Source: Assembly Republican Press Release -
Assemblywoman BettyLou DeCroce said she cannot support an amendment to the New Jersey Constitution that would allocate state business tax funds to pay for open space and recreation because the legislation is ill-defined, redundant and fails to reimburse property owners in the Highlands region for the loss of their property values.
DeCroce (R-Morris, Essex Passaic) says the legislation behind the amendment dedicating 4 percent of the corporate business tax to an open space fund, saddles corporations with an ongoing tax to fund, not only open space acquisition, but environmental cleanup and a host of other obligations that have nothing to do with business incentives or job creation.
“It is not the responsibility of business to pay a tax that will finance historic preservation, open space purchases and environmental remediation in perpetuity ” said DeCroce, noting that the CBT dedicated to open space and allied programs will increase to 6 percent in 2019 under the proposed amendment approved by the legislature this month. For the amendment to become law voters must approve a referendum that will appear on the November ballot.
“When state legislative leaders wonder how come New Jersey has such a poor business reputation it is precisely because of legislation such as this which stifles business investment in our state,” added DeCroce, a small business owner.
With a corporate tax rate of 9 percent on most corporations, New Jersey has the fourth highest corporate tax in the nation.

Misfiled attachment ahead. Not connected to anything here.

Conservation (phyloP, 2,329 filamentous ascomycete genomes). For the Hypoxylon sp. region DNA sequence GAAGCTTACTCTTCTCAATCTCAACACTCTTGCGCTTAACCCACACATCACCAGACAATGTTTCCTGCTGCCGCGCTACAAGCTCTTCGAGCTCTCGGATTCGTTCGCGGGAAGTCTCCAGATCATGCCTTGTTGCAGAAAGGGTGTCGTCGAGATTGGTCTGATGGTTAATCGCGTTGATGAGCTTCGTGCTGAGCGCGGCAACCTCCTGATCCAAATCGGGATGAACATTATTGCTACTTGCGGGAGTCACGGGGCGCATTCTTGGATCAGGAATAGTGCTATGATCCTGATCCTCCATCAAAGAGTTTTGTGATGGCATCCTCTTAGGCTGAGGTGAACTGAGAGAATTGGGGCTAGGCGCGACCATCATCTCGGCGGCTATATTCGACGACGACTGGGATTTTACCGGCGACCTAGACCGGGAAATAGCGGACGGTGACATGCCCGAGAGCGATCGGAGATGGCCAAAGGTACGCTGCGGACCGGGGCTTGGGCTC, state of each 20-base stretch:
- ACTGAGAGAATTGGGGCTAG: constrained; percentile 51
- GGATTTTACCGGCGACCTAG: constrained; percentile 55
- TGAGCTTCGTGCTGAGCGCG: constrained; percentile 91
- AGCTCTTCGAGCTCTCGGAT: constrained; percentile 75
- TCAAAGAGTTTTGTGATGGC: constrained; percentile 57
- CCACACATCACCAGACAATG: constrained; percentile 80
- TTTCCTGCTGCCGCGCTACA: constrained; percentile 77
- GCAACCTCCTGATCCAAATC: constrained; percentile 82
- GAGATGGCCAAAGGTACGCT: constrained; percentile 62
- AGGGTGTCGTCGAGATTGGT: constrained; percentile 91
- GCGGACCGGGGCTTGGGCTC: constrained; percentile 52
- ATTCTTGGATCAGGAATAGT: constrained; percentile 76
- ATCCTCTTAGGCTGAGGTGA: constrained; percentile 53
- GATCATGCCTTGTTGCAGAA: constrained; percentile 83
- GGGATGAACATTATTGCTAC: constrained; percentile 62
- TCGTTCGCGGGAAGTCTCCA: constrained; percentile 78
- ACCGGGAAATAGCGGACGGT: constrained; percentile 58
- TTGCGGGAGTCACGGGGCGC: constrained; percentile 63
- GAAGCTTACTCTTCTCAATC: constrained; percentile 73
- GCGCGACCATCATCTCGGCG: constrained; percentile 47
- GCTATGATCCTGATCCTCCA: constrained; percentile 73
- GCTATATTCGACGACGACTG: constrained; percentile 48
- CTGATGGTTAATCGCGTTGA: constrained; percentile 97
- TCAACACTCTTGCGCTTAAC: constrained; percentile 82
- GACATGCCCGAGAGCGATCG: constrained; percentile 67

DeCroce said while she supports open space preservation, the state already taxes property owners on local and county levels for open space purchases .She said hundreds of millions of dollars are taken from taxpayers under the name of open space preservation only to find the funds being used for a variety of purposes that have nothing to do with buying undeveloped land.
“Paying for the construction of tennis courts and artificial turf football fields is not how most people imagine their open space tax money being used,” said DeCroce. “And with this new amendment, the public is again being fooled into thinking that the corporate tax will be used primarily for open space preservation, when in fact, that is not the case.”
The assemblywoman said she is particularly disturbed that in the decade since the Highlands Act became law –and more than 1,343 square miles of the state were put under severe development restrictions — there has been no action from Trenton to reimburse property owners for the devaluation of their property. The act has severely crippled the economy of many rural communities such as West Milford.
“The Highlands Act spawned the largest taking of private property rights in the state’s history without fair compensation for land owners,” said DeCroce, whose district includes several Highlands Communities.
“If the state deems it good public policy to preserve vast areas of open space by enacting extremely strict development prohibitions that make people’s land practically worthless, then it has an obligation to pay the owners for the land,” said DeCroce.
“I encourage voters to vote against the misleading and unnecessary referendum that will be placed before them on the November ballot, said DeCroce.